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The US foreign policy on Afghanistan is anchored on the country's future stability which is greatly dependent on Pakistan's activities in the region. Similarly, Afghanistan's instability would greatly threaten Pakistan's efforts of rebuilding its weak economy and address internal militants issues. For a long time, political assassinations and military coups have hit Pakistan since the early days of independence. They have resulted in weak political systems that lack the capacity to provide public safety and respond promptly and effectively to the needs of Pakistan people. The US foreign policy on Afghanistan is contrary to the view of Pakistan generals who perceive an unstable Afghanistan as an effective tool for achieving regional security plans (Hashim, 2017). However, the US foreign policy perceives an Afghanistan plagued by internal militancy problems will only threaten and jeopardize Pakistan's efforts of dealing with internal challenges.
Afghanistan and Pakistan's location makes it a major component of US foreign policy in the Middle East and Central Asia. Interestingly, the two countries have many religious, cultural, ethnic, and economic ties but they have been enemies for a long time. Nevertheless, they were strategic partners during the Cold War especially Pakistan that supported anti-Soviet mujahideen. For a long time, Pakistan has been a thorny neighbor to Afghanistan with aims of limiting India's presence in the area by supporting radical groups in the country as proxies (Hilali, 2017). Although the US has made significant efforts in bringing on board Pakistan to agree its policy of a stable Afghanistan, Pakistan has remained steadfast on an unstable Afghanistan. Scholars have pointed out that Pakistan fears a stable Afghanistan would become close allies with India thereby encircling Pakistan (Hashim, 2017). An unstable Afghanistan is a safe haven for anti-Pakistan militant groups and unsafe for foreign powers. The recent change of Afghan government in 2014 has resulted in warmer relations between the two countries although it is unclear whether the relations are substantial and sustainable. However, these relations appear to have come to an end after President Trump policy on Afghanistan angered Pakistan who prefers a contrasting policy (Griffiths, 2017)
The US is caught between a hard rock and hard place when it comes to implementing an effective foreign policy in Pakistan and Afghanistan. Although Pakistan prefers an unstable Afghanistan, it would mean harboring Salafi groups that threaten Pakistan's stability and security. As a result, Pakistan would become distracted from attending other crises such as the US agenda in the region and a ton of domestic issues. Currently, Pakistan is faced with weak administrative structures, macroeconomic deficiencies, ineffective and corrupt leadership, and compromised security institutions. In fact, it is estimated that the threat of internal security is bigger than what was seen in the encounter between the Pakistan military and the tribal areas of Khyber. Continuation of these trends would result in internal fragmentation and loss of power for the central government hence becoming the most dangerous security threat, not in Asia but also the entire world. This potential of the negative consequences is exacerbated by the fact that Pakistan is a Muslim country with many nuclear arsenals and neighbors India (Hilali, 2017). Although disengagement of the US from fighting in Afghanistan would enable the United States to strengthen its relations with Pakistan and expand the scope of their relations beyond counterinsurgency in Afghanistan, that would result in an unstable Afghanistan which in turn poses significant threats to Pakistan.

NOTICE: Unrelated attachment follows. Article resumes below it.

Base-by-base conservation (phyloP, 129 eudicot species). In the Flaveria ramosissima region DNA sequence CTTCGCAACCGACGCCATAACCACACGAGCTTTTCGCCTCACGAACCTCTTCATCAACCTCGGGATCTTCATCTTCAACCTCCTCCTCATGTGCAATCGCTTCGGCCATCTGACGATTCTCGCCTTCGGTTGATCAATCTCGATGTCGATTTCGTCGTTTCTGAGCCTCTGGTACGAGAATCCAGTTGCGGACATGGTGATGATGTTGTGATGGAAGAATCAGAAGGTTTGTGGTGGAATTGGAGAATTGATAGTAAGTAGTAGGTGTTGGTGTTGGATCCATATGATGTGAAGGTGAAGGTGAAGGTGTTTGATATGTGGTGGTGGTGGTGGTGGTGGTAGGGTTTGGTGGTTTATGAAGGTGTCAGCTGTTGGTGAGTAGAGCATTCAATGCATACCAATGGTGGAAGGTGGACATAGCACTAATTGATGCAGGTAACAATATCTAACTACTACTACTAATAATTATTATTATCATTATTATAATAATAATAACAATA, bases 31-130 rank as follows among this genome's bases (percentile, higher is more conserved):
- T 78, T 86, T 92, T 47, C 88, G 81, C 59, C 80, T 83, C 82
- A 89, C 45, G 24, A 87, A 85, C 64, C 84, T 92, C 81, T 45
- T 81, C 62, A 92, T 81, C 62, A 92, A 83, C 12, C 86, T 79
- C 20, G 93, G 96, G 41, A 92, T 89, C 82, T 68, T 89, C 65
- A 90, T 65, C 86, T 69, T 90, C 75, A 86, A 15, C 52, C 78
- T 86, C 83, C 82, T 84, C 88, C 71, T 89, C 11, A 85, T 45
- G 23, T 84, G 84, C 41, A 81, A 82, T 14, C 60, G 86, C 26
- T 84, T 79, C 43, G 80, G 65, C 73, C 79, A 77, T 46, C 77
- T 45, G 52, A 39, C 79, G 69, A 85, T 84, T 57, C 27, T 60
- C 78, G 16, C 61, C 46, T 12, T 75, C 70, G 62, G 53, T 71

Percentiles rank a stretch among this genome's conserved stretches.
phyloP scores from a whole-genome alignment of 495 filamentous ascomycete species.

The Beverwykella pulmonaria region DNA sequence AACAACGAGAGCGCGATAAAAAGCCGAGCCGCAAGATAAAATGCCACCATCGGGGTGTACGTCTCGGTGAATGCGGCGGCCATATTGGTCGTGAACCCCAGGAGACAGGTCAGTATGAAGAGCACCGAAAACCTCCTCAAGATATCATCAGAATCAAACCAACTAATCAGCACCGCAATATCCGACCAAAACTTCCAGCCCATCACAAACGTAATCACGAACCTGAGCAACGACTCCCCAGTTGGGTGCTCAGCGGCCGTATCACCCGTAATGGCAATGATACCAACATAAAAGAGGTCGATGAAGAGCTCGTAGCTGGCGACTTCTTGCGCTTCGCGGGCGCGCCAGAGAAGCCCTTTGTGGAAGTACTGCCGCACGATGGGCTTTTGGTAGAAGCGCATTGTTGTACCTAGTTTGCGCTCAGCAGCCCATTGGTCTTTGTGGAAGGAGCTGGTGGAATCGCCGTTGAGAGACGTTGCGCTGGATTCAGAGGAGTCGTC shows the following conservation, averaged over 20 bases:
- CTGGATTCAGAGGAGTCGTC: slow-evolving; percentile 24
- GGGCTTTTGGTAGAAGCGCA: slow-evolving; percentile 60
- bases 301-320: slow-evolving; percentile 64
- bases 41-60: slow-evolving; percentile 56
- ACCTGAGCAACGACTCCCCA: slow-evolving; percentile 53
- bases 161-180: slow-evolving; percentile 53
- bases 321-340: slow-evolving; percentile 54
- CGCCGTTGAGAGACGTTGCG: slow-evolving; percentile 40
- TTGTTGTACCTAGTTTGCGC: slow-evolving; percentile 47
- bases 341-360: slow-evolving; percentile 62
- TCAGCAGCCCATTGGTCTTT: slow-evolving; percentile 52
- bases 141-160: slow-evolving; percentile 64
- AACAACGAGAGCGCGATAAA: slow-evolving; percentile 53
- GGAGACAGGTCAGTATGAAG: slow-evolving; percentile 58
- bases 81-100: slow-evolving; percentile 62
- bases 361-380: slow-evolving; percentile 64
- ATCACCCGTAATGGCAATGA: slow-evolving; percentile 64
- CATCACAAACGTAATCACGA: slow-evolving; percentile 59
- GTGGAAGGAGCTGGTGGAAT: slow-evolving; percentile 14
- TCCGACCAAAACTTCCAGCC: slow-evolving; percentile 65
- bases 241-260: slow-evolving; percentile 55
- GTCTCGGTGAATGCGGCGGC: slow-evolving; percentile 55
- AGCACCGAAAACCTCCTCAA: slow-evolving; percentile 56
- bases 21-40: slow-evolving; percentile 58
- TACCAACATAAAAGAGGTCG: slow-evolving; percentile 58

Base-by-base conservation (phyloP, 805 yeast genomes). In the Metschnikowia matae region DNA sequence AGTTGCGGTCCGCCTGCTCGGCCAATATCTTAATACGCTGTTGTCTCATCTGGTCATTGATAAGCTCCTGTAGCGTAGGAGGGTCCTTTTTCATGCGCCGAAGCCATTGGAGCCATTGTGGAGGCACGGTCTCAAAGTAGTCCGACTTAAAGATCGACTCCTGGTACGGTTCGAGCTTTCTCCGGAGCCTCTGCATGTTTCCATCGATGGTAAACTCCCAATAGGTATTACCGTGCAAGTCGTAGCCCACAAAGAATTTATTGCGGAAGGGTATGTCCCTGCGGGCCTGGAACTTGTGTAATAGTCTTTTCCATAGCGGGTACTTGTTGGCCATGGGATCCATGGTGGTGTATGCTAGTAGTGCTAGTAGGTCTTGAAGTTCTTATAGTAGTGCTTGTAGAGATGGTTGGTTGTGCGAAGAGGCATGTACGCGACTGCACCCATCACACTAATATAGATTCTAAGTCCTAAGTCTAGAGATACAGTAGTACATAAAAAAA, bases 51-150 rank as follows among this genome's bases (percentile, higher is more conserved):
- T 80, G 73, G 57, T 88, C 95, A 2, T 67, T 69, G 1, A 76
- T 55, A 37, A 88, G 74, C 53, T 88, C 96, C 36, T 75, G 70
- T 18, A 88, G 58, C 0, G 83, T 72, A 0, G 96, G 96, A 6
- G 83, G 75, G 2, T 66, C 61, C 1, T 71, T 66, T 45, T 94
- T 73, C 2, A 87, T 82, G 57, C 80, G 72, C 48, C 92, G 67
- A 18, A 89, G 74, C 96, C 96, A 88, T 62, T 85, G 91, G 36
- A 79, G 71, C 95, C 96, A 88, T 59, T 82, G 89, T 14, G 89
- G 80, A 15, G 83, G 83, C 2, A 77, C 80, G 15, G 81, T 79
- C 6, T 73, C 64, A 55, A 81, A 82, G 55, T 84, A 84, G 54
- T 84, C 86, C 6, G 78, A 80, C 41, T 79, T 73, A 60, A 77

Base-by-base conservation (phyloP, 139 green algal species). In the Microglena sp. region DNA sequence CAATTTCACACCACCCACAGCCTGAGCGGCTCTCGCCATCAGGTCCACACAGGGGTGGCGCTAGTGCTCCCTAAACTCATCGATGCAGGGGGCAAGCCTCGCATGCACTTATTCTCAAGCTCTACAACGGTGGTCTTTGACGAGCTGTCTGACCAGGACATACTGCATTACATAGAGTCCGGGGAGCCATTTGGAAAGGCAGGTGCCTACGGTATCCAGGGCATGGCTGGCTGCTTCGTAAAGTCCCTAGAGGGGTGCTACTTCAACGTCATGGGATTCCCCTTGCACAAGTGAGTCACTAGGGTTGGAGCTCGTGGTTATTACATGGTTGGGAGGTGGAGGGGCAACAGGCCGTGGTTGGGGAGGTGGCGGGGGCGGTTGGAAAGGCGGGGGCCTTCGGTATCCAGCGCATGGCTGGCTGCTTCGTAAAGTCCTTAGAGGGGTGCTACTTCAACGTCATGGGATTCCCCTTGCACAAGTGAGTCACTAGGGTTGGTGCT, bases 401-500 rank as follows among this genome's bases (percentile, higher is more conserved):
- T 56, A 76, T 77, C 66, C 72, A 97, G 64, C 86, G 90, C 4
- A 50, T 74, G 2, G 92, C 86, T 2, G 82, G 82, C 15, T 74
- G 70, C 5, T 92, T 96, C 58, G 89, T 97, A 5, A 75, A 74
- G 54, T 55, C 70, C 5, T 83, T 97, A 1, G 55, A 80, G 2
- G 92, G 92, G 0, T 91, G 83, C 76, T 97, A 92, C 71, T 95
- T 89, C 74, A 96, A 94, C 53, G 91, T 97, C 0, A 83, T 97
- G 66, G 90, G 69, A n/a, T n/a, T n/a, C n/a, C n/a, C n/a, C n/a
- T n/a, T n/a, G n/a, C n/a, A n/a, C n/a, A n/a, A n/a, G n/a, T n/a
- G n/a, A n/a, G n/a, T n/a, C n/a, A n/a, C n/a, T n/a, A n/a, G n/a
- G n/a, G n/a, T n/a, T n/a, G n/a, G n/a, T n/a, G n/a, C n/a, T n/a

Griffiths, J. (2017). Who are the key players in Afghanistan?. CNN. Retrieved 25 February 2018, from https://edition.cnn.com/2017/08/26/asia/afghanistan-Pakistan-India-China-Russia-us/index.html
Hashim, A. (2017). Pakistan in the crosshairs of Trump's Afghan strategy. Aljazeera.com. Retrieved 25 February 2018, from http://www.aljazeera.com/news/2017/08/pakistan-crosshairs-trump-afghan-strategy-170824052758366.html
Hilali, A. Z. (2017). US-Pakistan relationship: Soviet invasion of Afghanistan. Taylor & Francis.
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